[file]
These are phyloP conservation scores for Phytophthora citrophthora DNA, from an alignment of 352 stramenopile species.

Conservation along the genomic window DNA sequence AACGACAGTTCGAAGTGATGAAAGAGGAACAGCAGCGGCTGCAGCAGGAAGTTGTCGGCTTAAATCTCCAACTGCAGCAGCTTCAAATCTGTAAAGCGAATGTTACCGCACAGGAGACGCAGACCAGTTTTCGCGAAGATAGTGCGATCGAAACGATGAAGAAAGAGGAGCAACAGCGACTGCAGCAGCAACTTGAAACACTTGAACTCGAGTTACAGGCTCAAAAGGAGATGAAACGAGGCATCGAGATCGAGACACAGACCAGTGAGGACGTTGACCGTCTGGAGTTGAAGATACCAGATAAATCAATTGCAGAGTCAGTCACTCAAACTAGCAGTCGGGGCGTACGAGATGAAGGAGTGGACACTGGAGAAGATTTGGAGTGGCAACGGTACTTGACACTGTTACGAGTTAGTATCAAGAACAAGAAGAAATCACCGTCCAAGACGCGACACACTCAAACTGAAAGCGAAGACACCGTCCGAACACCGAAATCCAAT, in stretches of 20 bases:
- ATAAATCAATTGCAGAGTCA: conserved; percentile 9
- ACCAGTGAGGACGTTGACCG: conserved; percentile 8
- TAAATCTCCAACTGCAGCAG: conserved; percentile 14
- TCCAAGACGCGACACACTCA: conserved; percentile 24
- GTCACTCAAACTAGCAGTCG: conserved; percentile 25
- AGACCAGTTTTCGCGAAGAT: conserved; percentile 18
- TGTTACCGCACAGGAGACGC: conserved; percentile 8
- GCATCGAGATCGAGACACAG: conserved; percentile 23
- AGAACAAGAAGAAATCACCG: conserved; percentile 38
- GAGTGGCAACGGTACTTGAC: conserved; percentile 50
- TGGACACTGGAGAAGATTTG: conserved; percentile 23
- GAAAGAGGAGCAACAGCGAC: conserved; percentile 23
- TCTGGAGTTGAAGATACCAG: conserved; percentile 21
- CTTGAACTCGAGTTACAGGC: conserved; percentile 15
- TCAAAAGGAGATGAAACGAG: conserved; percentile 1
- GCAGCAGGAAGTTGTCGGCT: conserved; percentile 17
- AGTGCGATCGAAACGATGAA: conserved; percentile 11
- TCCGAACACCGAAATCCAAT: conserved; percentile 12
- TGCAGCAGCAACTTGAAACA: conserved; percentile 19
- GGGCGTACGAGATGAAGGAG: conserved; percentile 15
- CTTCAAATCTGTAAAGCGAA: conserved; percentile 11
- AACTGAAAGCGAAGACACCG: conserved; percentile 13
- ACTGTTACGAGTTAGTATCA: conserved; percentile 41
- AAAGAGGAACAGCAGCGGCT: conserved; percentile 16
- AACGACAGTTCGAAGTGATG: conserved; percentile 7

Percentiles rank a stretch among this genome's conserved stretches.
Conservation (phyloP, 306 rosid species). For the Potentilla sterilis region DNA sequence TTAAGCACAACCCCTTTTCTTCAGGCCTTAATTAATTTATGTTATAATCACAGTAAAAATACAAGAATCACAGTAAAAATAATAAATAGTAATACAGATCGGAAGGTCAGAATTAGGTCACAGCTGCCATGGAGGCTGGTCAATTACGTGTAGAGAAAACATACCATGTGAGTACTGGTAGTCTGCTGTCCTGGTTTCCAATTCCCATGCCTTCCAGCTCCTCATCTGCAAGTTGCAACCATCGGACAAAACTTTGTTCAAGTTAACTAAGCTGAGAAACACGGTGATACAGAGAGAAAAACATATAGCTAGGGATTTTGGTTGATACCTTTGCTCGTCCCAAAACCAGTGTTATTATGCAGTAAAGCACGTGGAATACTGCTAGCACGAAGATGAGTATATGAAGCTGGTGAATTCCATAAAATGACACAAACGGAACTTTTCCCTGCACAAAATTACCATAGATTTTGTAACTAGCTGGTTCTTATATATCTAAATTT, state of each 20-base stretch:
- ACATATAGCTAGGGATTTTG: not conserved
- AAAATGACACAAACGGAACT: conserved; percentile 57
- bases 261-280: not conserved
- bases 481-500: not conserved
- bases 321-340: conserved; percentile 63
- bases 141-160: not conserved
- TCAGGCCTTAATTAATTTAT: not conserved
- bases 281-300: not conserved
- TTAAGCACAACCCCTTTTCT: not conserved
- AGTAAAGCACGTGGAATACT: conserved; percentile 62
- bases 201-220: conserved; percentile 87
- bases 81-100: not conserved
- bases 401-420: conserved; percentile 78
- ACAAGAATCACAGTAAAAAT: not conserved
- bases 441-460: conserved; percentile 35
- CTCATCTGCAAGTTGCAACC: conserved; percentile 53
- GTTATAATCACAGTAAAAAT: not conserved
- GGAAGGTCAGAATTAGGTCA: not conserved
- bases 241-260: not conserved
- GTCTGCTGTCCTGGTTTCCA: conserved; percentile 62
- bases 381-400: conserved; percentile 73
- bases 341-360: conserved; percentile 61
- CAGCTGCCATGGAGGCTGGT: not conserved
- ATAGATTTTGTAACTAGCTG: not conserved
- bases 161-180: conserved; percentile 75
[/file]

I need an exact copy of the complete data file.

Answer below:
These are phyloP conservation scores for Phytophthora citrophthora DNA, from an alignment of 352 stramenopile species.

Conservation along the genomic window DNA sequence AACGACAGTTCGAAGTGATGAAAGAGGAACAGCAGCGGCTGCAGCAGGAAGTTGTCGGCTTAAATCTCCAACTGCAGCAGCTTCAAATCTGTAAAGCGAATGTTACCGCACAGGAGACGCAGACCAGTTTTCGCGAAGATAGTGCGATCGAAACGATGAAGAAAGAGGAGCAACAGCGACTGCAGCAGCAACTTGAAACACTTGAACTCGAGTTACAGGCTCAAAAGGAGATGAAACGAGGCATCGAGATCGAGACACAGACCAGTGAGGACGTTGACCGTCTGGAGTTGAAGATACCAGATAAATCAATTGCAGAGTCAGTCACTCAAACTAGCAGTCGGGGCGTACGAGATGAAGGAGTGGACACTGGAGAAGATTTGGAGTGGCAACGGTACTTGACACTGTTACGAGTTAGTATCAAGAACAAGAAGAAATCACCGTCCAAGACGCGACACACTCAAACTGAAAGCGAAGACACCGTCCGAACACCGAAATCCAAT, in stretches of 20 bases:
- ATAAATCAATTGCAGAGTCA: conserved; percentile 9
- ACCAGTGAGGACGTTGACCG: conserved; percentile 8
- TAAATCTCCAACTGCAGCAG: conserved; percentile 14
- TCCAAGACGCGACACACTCA: conserved; percentile 24
- GTCACTCAAACTAGCAGTCG: conserved; percentile 25
- AGACCAGTTTTCGCGAAGAT: conserved; percentile 18
- TGTTACCGCACAGGAGACGC: conserved; percentile 8
- GCATCGAGATCGAGACACAG: conserved; percentile 23
- AGAACAAGAAGAAATCACCG: conserved; percentile 38
- GAGTGGCAACGGTACTTGAC: conserved; percentile 50
- TGGACACTGGAGAAGATTTG: conserved; percentile 23
- GAAAGAGGAGCAACAGCGAC: conserved; percentile 23
- TCTGGAGTTGAAGATACCAG: conserved; percentile 21
- CTTGAACTCGAGTTACAGGC: conserved; percentile 15
- TCAAAAGGAGATGAAACGAG: conserved; percentile 1
- GCAGCAGGAAGTTGTCGGCT: conserved; percentile 17
- AGTGCGATCGAAACGATGAA: conserved; percentile 11
- TCCGAACACCGAAATCCAAT: conserved; percentile 12
- TGCAGCAGCAACTTGAAACA: conserved; percentile 19
- GGGCGTACGAGATGAAGGAG: conserved; percentile 15
- CTTCAAATCTGTAAAGCGAA: conserved; percentile 11
- AACTGAAAGCGAAGACACCG: conserved; percentile 13
- ACTGTTACGAGTTAGTATCA: conserved; percentile 41
- AAAGAGGAACAGCAGCGGCT: conserved; percentile 16
- AACGACAGTTCGAAGTGATG: conserved; percentile 7

Percentiles rank a stretch among this genome's conserved stretches.
Conservation (phyloP, 306 rosid species). For the Potentilla sterilis region DNA sequence TTAAGCACAACCCCTTTTCTTCAGGCCTTAATTAATTTATGTTATAATCACAGTAAAAATACAAGAATCACAGTAAAAATAATAAATAGTAATACAGATCGGAAGGTCAGAATTAGGTCACAGCTGCCATGGAGGCTGGTCAATTACGTGTAGAGAAAACATACCATGTGAGTACTGGTAGTCTGCTGTCCTGGTTTCCAATTCCCATGCCTTCCAGCTCCTCATCTGCAAGTTGCAACCATCGGACAAAACTTTGTTCAAGTTAACTAAGCTGAGAAACACGGTGATACAGAGAGAAAAACATATAGCTAGGGATTTTGGTTGATACCTTTGCTCGTCCCAAAACCAGTGTTATTATGCAGTAAAGCACGTGGAATACTGCTAGCACGAAGATGAGTATATGAAGCTGGTGAATTCCATAAAATGACACAAACGGAACTTTTCCCTGCACAAAATTACCATAGATTTTGTAACTAGCTGGTTCTTATATATCTAAATTT, state of each 20-base stretch:
- ACATATAGCTAGGGATTTTG: not conserved
- AAAATGACACAAACGGAACT: conserved; percentile 57
- bases 261-280: not conserved
- bases 481-500: not conserved
- bases 321-340: conserved; percentile 63
- bases 141-160: not conserved
- TCAGGCCTTAATTAATTTAT: not conserved
- bases 281-300: not conserved
- TTAAGCACAACCCCTTTTCT: not conserved
- AGTAAAGCACGTGGAATACT: conserved; percentile 62
- bases 201-220: conserved; percentile 87
- bases 81-100: not conserved
- bases 401-420: conserved; percentile 78
- ACAAGAATCACAGTAAAAAT: not conserved
- bases 441-460: conserved; percentile 35
- CTCATCTGCAAGTTGCAACC: conserved; percentile 53
- GTTATAATCACAGTAAAAAT: not conserved
- GGAAGGTCAGAATTAGGTCA: not conserved
- bases 241-260: not conserved
- GTCTGCTGTCCTGGTTTCCA: conserved; percentile 62
- bases 381-400: conserved; percentile 73
- bases 341-360: conserved; percentile 61
- CAGCTGCCATGGAGGCTGGT: not conserved
- ATAGATTTTGTAACTAGCTG: not conserved
- bases 161-180: conserved; percentile 75